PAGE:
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Issue No.: 574 | April 2015


K. Natwar Singh
ONE LIFE IS NOT ENOUGH: AN AUTOBIOGRAPHY by K. Natwar Singh  Rupa Publishing, New Delhi  2014  pp.423  Rs. 500

Reviewed by P. M. Kamath, formerly Professor of Politics, University of Bombay and currently Hon. Director, VPM’s Centre for International Studies and Adjunct Professor, Department of Geopolitics and International Relations, Manipal University, Manipa
Natwar Singh, former diplomat and Congress politician was close to Nehru-Gandhi (no relation to Mahatma Gandhi) clan in diplomacy as well as politics. He had met Nehru as a probationer in Indian Foreign Service (IFS) in April 1953. He says Nehru had asked him, "Does China pose a danger to us?” He had then answered like a true diplomat in the making: "Yes and no;” because, in his own words, as he told Nehru, China, "our next-door neighbour is our best friend and worst enemy.”

Nehru must have been impressed and expressed his honest opinion, when he replied: "Mujhe Chanakya neeti sikha rahe ho”. But Natwar Singh thinks Nehru might have said so "half in jest” to his "audacious reply.” His reply immensely proved his abilities to handle diplomacy as well as politics! He is the first Rajasthani to join the Indian Foreign Service. Diplomacy became his career to train him eventually to enter politics.

After national and international study tours, he joined the Ministry of External Affairs in September 1954. An important diplomatic assignment he worked for was as a liaison officer interacting with Chou En-lai during his crucial visits to India during his talks with Pandit Nehru in the 1960s that ultimately ended in the border war in October 1962.

That demonstrated that politics was writ large in the mind of this trained diplomat because in both fields success and failures – more failures than successes – are inevitable. Thus, he was ready to plunge into politics after 31 years of serving Nehru and Indira Gandhi. He resigned from diplomatic career in 1984 and joined politics under Rajiv Gandhi to serve him and after him continued to serve his widow, Sonia Gandhi.

Natwar Singh was then Minister of State for External Affairs in the Rajiv Gandhi cabinet. Gandhi’s decision in July 1987 to intervene militarily in Sri Lanka to help that country in resolving the ethnic crisis faced by President J. R. Jayewardene government was a disaster. The decision was taken in great haste by the Prime Minister (PM). Ostensibly because Jayewardene told Rajiv during his visit to Colombo that in the absence of immediate Indian intervention, he feared a coup. Singh says, "I told the PM to take a decision on so grave a matter only after consulting his senior Cabinet colleagues on his return to Delhi”. Rajiv Gandhi told him to his utter surprise, "…he had already given orders for the immediate dispatch of Indian troops by air to Colombo”.
I would also like in this brief review to focus on his version on the Civil Nuclear Deal (CND) offered by President George W. Bush and signed by him, now as external affairs minister and Manmohan Singh as the PM during their visit to Washington, DC in July 2005. As far as the CND is concerned Natwar Singh rightly says that it "was the logical, though somewhat unexpected, culmination of the Next Steps in Strategic Partnership (NSSP)” signed in January 2004 by Atal Behari Vajpayee during the NDA’s tenure and President Bush. The NSSP was to enable bilateral cooperation in fields of nuclear energy, space, technology transfer and defence. India agreed to follow Nuclear Suppliers’ Group (NSG) regulations on sensitive nuclear materials transfers to other countries. India also agreed to abide by the Missile Technology Control Regime.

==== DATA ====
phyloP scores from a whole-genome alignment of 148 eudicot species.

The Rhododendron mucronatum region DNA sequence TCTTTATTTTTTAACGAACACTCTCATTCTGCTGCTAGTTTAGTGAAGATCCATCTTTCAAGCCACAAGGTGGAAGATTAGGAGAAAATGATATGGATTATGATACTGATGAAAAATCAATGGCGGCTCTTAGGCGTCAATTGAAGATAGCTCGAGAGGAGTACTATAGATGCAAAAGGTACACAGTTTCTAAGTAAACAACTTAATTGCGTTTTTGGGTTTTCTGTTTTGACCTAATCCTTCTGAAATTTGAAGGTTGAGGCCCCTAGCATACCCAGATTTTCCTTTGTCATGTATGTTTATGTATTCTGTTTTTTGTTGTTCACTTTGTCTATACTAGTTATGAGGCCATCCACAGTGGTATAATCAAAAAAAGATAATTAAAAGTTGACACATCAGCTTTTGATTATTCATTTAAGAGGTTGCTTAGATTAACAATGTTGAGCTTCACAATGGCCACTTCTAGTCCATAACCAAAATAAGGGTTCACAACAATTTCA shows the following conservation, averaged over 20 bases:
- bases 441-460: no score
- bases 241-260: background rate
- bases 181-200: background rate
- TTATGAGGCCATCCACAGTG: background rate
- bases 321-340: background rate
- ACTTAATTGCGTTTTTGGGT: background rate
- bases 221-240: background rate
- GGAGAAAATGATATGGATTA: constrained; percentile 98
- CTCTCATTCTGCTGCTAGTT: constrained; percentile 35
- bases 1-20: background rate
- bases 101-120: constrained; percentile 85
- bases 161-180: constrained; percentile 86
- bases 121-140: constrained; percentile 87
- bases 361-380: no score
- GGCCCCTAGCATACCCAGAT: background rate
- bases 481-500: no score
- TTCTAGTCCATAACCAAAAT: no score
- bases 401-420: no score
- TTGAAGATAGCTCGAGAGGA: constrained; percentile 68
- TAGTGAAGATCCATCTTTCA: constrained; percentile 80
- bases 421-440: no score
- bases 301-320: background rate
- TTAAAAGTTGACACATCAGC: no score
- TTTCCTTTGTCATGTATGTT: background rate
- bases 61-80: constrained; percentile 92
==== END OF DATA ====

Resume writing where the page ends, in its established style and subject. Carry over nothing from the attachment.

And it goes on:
In the American media several arguments have been advanced to explain the reasons why the US which had effectively denied any US aid in nuclear arena after Mrs. Gandhi had conducted the first ever Indian nuclear test in 1974 signed the agreement. Of these, Singh highlights the China factor as the most important.

Despite the fact that Manmohan Singh, former PM, considered India’s CND with the US as his best achievement, a Congressman, turned a critic of his Party after he was expelled, K. Natwar Singh, writes that Manmohan Singh "didn’t have” a foreign policy. Foreign policy "was run from Prime Minister’s Office (PMO).” Natwar Singh was Foreign Minister from 2004 to 2005. He ought to know it better. Yet, whether it is made from PMO or from Ministry of External Affairs, it becomes PM’s foreign policy!

There is media speculation that Natwar Singh might join the BJP. The BJP in its manifesto has proposed its intentions to "Review and update” India’s nuclear doctrine. The print media has already carried a few articles on the topic. The problem with these articles seems to be their failure to understand clearly that No First Use (NFU) of nuclear weapons is not the Nuclear Doctrine in its entirety.Probably Natwar Singh could become an advisor to PM Modi on the CND as well as on NFU. That could make a complete circle or circus from secularism to communalism!





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Pakistan’s Quest for Nationhood

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